To assist the audit, Mr Pleaides should ensure that the following information is readily available:

 

–    Records of physical inventory taking at 31 December 20X3

 

– Full details of write-downs and allowances for slow-moving inventory

 

–    Adjustments, if any, requested to be made by Libra & Leo

 

–    Analysis of revenue by business segment.

 

Libra & Leo should make their working papers available to their successor as a matter of professional courtesy.

 

Whether the chief executive’s concerns can be overcome

 

The change in audit appointment does not necessitate a modified auditor’s report. For a company such as Delphinus, minimal additional procedures should provide sufficient appropriate     over the opening position including that of inventory.

 

However, it is not possible to state, unequivocally, that an unmodified opinion will be issued (since the audit has yet to be performed). If, for example, a material misstatement was to arise in respect of the current year, the auditor would need to report this to the members.

 

Tutorial note: To agree that the proposed modification is unavoidable or, at the other extreme, promising an unmodified opinion without any reservation would not be a professional stance.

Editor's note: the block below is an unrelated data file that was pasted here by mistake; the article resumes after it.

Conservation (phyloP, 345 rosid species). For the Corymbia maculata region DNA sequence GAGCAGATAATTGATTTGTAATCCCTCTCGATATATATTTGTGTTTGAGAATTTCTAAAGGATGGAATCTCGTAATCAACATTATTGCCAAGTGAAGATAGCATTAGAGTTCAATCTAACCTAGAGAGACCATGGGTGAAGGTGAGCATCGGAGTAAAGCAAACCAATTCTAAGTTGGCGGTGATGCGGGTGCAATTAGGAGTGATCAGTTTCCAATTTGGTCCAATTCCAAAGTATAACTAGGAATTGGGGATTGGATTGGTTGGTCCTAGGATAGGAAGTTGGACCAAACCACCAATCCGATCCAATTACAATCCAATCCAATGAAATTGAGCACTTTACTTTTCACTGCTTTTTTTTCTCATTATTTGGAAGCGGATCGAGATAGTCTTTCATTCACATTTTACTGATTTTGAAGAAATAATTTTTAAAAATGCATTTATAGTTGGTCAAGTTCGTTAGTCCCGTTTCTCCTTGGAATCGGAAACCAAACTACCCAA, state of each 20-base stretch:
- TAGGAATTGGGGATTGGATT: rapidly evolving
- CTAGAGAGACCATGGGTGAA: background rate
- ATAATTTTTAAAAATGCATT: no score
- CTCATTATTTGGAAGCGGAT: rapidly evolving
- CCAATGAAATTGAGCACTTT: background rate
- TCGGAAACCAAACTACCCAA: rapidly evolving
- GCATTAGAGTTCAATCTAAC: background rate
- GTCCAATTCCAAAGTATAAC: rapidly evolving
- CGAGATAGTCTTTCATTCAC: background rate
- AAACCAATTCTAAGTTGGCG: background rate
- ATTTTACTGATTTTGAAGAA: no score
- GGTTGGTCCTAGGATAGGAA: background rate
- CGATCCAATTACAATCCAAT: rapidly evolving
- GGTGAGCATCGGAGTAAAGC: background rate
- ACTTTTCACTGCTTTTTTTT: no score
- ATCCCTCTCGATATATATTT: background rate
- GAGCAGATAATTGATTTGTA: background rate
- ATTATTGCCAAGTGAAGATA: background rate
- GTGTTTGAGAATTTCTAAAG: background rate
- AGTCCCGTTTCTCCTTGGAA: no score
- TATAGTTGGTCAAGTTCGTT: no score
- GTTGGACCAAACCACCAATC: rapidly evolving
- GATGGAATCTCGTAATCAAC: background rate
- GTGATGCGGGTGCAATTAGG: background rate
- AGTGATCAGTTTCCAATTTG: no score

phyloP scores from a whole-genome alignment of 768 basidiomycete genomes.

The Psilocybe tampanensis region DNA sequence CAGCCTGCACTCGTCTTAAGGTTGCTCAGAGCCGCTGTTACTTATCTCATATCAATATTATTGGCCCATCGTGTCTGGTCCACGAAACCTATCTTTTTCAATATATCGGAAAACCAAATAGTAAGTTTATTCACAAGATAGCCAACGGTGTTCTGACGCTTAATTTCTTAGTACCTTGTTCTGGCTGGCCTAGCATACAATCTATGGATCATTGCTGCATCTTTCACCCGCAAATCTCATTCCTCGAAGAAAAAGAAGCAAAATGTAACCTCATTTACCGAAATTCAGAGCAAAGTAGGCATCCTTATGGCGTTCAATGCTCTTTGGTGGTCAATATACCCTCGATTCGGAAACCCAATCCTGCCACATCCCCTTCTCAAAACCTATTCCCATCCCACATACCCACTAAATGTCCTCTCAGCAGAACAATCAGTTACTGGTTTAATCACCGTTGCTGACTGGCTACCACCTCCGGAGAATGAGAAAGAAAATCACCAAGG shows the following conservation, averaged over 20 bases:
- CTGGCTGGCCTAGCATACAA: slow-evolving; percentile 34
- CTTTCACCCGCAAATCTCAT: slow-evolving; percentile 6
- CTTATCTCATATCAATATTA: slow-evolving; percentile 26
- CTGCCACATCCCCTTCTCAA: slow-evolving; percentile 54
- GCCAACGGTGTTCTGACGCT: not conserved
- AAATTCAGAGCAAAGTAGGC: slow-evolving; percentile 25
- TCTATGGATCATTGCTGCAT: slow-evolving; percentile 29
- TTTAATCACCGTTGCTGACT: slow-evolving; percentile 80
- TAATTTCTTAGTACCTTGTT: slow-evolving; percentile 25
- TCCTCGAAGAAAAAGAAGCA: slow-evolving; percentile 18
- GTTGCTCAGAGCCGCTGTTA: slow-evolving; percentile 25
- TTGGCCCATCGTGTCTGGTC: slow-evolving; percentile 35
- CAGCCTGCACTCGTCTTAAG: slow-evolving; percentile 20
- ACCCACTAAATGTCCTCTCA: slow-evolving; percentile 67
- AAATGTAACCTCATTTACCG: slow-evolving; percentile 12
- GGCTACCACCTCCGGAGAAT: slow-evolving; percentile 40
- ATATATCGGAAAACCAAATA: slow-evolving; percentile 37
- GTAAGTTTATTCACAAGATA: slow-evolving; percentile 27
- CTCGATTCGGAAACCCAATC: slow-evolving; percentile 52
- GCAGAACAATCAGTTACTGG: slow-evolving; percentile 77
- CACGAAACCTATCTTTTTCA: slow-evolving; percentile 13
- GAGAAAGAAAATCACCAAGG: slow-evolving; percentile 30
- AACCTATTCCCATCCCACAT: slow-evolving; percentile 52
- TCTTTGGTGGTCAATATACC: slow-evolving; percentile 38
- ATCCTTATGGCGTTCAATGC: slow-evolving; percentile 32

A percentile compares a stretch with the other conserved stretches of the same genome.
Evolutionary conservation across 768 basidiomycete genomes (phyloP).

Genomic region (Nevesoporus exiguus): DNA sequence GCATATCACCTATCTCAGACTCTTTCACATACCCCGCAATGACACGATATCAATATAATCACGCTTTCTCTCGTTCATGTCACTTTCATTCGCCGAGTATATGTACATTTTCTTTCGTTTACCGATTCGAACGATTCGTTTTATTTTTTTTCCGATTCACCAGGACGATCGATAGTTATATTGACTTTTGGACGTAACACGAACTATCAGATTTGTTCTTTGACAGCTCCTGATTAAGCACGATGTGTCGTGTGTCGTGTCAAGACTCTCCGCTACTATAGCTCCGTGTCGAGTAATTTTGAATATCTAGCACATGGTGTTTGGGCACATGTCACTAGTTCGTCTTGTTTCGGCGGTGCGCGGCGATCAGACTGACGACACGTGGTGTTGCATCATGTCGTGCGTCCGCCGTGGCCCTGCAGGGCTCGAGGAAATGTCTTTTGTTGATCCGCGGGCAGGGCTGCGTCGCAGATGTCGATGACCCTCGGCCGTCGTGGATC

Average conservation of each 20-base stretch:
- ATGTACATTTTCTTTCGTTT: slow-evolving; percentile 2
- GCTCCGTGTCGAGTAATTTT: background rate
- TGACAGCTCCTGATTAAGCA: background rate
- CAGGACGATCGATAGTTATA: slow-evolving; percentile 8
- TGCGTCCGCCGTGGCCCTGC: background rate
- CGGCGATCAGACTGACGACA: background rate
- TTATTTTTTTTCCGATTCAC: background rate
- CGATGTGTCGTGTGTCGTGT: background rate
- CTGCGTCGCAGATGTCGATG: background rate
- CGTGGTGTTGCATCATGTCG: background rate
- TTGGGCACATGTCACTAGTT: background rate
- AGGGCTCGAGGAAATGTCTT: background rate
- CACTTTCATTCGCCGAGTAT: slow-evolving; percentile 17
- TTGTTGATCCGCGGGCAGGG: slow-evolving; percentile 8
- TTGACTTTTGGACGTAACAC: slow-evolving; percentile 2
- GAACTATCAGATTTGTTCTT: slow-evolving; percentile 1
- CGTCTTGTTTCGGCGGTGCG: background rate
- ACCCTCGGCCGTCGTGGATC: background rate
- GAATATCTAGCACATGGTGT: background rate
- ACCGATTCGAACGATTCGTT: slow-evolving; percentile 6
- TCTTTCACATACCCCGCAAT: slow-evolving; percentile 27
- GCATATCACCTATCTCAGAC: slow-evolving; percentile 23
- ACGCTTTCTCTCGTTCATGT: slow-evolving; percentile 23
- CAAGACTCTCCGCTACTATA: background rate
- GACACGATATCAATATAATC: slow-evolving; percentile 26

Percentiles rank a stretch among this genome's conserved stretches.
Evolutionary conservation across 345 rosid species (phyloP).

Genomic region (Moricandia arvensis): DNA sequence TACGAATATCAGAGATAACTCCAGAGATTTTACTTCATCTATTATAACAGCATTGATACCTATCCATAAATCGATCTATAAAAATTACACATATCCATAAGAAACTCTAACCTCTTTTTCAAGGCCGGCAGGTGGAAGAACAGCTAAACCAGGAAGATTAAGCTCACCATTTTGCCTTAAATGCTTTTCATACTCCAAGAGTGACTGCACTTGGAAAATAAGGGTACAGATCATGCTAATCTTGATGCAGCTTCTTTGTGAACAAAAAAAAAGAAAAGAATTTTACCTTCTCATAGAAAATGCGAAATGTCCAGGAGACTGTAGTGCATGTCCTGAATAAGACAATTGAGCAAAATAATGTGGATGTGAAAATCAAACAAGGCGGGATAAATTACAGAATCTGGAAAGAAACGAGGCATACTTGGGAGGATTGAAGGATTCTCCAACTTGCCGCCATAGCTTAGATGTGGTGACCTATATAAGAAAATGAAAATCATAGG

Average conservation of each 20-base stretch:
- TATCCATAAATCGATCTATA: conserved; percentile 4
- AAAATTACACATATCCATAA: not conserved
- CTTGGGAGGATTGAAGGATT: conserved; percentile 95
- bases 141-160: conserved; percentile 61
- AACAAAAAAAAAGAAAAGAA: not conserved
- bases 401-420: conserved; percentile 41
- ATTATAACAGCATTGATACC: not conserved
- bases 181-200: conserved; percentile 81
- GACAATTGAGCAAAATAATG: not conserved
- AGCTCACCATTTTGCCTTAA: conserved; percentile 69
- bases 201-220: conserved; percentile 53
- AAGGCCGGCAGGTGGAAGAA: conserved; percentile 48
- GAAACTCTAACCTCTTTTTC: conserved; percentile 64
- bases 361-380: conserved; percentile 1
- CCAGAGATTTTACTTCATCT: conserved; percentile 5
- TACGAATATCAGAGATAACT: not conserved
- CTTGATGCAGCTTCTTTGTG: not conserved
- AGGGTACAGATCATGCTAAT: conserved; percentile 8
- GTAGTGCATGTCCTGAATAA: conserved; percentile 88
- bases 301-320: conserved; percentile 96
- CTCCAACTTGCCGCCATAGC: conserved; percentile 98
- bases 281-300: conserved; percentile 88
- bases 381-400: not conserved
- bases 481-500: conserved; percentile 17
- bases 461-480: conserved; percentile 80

Test your understanding 3

 

  •  non-compliance

 

Non-compliance refers to acts of omission or commission by the entity being audited, either intentional or unintentional, that are contrary to the prevailing laws or regulations.

 

To management

 

Non-compliance that comes to the auditor’s attention should be communicated to management.

 

If the auditor suspects that members of senior management are involved in non-compliance, the auditor should report the matter to the next higher level of authority at the entity, if it exists (e.g. an audit committee or a supervisory board).

 

Where no higher authority exists, or if the auditor believes that the report may not be acted upon, or is unsure as to the person to whom to report, the auditor would consider seeking legal advice.

 

To the users of the auditor’s report on the financial statements If the auditor concludes that the non-compliance has a material effect on the financial statements, and has not been properly reflected in the financial statements, the auditor should express a qualified (‘except for’) or an adverse opinion.

 

If the auditor is precluded by the entity from obtaining sufficient appropriate audit     to evaluate whether or not non-compliance that may be material to the financial statements has (or is likely to have) occurred, the auditor should express an ‘except for’ qualified opinion or a disclaimer of opinion on the financial statements due to being unable to obtain sufficient appropriate    .

 

If the auditor is unable to determine whether non-compliance has occurred because of limitations imposed by circumstances rather than by the entity, the auditor should consider the effect on the auditor’s report.

 

To regulatory and enforcement authorities